Remembering that they created the causes for their present good conditions encourages us to see the good in others, and it also encourages us to emulate their good qualities and positive actions. In the same section as quoted above, Geshe-la uses the example of two friends who are practising Buddhism together, one emphasising meditation and the other emphasising study. If they rejoice in each other, each will be encouraged to develop a more balanced practice and there will be no basis for that pride which decides ‘my way of doing things is the only right way.’

We can also rejoice in our own positive actions whenever we are feeling a bit discouraged. Think of all the good causes we have created: every time we meditate, even if it doesn’t go well, we have created the cause to experience inner peace in the future. It may not feel like we’re getting far, but we are capable of creating an extraordinary amount of good fortune: just look at this human life. In our previous life, we planted the seeds for all the incredible conditions we have today. That means that last time round, we were a really good person. If we managed then, we can certainly do it again now!

How to Transform Your Life

Merry Something

Image result for raymond briggs father christmasI won’t say ‘Merry Christmas’ – not because I’m a Buddhist, but because it can get a bit annoying after a while. Do you find yourself thinking ‘Well, of course I’d like to have a Merry Christmas, but I’m under far too much pressure for that, thank you very much!’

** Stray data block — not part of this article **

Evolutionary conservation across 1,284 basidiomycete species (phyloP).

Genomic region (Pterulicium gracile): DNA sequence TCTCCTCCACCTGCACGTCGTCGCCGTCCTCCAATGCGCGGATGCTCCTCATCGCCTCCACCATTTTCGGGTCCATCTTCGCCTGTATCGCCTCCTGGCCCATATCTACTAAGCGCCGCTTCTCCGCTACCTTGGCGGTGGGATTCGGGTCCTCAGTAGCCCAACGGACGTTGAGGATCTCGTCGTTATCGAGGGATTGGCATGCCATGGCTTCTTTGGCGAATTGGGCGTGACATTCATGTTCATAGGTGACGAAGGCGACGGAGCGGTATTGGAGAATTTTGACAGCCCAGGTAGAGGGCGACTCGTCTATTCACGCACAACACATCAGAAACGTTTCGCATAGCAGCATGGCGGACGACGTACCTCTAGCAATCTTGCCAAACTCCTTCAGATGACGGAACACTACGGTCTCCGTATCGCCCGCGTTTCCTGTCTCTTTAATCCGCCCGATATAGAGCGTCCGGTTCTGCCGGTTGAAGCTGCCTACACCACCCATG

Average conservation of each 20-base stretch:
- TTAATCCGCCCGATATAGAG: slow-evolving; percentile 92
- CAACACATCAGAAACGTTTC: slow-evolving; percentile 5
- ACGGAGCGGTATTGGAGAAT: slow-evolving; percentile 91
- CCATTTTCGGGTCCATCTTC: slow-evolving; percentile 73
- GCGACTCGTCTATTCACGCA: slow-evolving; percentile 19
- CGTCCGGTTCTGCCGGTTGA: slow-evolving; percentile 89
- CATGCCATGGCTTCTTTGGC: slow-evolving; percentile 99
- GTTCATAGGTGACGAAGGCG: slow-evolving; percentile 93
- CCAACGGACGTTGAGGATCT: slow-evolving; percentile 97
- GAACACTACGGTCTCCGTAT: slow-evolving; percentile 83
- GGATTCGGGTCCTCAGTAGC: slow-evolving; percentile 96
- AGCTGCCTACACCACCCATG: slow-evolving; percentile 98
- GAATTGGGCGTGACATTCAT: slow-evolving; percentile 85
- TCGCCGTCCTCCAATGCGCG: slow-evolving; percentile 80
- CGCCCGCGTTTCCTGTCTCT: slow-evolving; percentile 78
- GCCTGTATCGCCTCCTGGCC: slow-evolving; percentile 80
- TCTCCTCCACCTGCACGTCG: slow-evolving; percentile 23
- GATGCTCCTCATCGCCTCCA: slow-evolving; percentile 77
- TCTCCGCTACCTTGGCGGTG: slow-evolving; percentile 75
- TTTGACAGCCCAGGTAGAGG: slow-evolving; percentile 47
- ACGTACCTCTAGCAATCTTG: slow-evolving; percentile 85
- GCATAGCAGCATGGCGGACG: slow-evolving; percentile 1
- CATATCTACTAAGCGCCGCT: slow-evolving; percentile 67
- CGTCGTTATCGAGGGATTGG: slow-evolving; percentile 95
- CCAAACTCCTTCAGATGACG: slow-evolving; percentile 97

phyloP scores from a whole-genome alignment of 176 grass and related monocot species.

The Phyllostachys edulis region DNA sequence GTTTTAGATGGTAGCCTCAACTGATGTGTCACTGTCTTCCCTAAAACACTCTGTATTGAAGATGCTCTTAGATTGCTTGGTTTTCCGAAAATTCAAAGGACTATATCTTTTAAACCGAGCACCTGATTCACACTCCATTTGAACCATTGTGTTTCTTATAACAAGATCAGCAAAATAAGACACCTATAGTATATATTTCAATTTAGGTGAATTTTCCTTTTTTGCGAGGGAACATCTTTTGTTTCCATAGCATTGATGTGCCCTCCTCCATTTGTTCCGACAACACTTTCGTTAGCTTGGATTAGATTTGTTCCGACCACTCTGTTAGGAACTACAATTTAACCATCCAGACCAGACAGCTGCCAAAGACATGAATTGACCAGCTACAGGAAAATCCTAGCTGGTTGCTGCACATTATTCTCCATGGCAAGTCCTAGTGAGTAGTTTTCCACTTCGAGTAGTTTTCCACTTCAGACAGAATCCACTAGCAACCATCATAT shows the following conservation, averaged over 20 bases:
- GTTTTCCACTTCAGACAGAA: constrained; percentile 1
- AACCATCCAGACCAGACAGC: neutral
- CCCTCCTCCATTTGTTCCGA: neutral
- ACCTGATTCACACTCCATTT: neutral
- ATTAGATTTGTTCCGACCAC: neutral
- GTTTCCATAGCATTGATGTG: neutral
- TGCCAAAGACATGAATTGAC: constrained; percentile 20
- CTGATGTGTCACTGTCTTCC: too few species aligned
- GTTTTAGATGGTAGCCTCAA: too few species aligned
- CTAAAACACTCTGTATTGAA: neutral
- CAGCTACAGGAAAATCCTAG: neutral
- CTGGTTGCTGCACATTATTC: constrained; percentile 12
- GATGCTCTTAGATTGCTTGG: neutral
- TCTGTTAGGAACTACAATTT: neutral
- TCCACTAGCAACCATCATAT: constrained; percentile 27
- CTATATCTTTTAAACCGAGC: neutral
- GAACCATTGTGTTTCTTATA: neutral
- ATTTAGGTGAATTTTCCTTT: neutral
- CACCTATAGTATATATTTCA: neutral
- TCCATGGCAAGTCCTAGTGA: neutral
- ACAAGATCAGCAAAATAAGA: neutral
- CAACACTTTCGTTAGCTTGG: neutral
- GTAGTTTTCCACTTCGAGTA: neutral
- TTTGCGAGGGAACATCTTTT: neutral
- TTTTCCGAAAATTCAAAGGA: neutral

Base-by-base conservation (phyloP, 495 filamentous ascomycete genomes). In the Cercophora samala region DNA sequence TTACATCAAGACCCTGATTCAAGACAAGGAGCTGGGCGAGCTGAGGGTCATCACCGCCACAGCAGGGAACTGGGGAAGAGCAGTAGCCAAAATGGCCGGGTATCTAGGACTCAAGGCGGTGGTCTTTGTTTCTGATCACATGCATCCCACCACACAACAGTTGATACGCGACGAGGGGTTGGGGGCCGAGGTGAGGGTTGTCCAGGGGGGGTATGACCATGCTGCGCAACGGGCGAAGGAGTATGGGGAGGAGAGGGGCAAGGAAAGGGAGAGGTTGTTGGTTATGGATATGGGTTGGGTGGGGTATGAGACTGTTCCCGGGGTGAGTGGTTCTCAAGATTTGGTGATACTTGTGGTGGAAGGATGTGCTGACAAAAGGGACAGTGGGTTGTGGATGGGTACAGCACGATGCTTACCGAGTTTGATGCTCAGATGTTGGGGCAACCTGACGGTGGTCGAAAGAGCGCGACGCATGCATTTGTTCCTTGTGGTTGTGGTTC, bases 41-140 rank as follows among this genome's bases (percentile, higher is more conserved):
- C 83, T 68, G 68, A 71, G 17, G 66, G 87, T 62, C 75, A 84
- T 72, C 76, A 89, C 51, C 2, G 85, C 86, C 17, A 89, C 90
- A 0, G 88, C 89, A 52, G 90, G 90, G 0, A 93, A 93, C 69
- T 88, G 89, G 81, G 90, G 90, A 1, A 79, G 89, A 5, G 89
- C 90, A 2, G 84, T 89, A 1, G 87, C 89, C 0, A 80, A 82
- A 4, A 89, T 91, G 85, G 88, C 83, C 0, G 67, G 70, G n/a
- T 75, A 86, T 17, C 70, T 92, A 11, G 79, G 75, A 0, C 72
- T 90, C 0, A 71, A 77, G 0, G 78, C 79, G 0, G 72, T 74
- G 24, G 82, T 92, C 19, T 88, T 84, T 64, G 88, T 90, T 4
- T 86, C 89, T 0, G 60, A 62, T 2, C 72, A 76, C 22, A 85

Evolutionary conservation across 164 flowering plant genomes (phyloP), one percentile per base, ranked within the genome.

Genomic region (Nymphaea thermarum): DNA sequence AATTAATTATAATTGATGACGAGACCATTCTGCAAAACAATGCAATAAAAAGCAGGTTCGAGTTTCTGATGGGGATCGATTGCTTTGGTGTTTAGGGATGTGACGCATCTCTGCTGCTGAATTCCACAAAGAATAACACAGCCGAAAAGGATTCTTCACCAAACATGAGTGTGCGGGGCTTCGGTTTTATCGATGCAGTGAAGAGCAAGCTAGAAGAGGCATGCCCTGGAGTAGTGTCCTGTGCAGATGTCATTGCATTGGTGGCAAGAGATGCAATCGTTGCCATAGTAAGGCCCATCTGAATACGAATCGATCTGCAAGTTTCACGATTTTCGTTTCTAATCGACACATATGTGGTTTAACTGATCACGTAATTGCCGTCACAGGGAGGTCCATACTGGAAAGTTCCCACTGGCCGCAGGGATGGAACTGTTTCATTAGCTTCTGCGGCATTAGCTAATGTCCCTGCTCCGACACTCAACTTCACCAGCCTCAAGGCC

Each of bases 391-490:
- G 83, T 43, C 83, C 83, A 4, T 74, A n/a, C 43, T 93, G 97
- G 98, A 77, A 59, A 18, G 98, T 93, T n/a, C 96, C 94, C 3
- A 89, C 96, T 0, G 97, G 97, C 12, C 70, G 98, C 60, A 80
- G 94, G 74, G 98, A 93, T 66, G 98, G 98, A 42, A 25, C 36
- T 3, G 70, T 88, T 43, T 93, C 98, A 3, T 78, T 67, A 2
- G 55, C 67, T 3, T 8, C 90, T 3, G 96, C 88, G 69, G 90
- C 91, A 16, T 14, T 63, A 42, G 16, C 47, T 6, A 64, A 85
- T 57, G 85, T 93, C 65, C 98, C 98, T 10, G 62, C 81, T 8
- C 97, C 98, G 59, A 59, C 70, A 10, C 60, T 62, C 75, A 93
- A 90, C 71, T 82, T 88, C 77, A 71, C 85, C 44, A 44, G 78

The more expectation there is, the more we grasp at creating the conditions for a perfect day, then the harder it is to actually enjoy ourselves. It is the mind of attachment that creates those expectations, believing that after all the effort we’ve put in we absolutely must have fun; but ironically, the more pressure we put on ourselves to be happier, the less happy we become. It’s not wrong to want to be happy – at Christmas or any other time – but grasping after that happiness is not the way to go. Just focus on creating the causes of happiness – and I don’t mean by making perfect roast spuds, I mean by trying to stay relaxed and peaceful – and let our enjoyment arise naturally from that, without pushing.

Attachment is very narrow in its focus. In the same way that if we focus on just one person as being who we need then we will naturally develop attachment towards them, if we focus just on Christmas Day we will develop attachment to that as the source of our happiness. When we develop equanimity and love everyone, out focus is spread out and there is no longer any basis for attachment; in the same way, if we spread out our focus and aim to make every day a good day, not just one, then we’ll be able to relax and enjoy our Christmas.

So let go of Christmas and have a merry everyday!

P.S. If you need a bit of help recovering, come to our New Year course!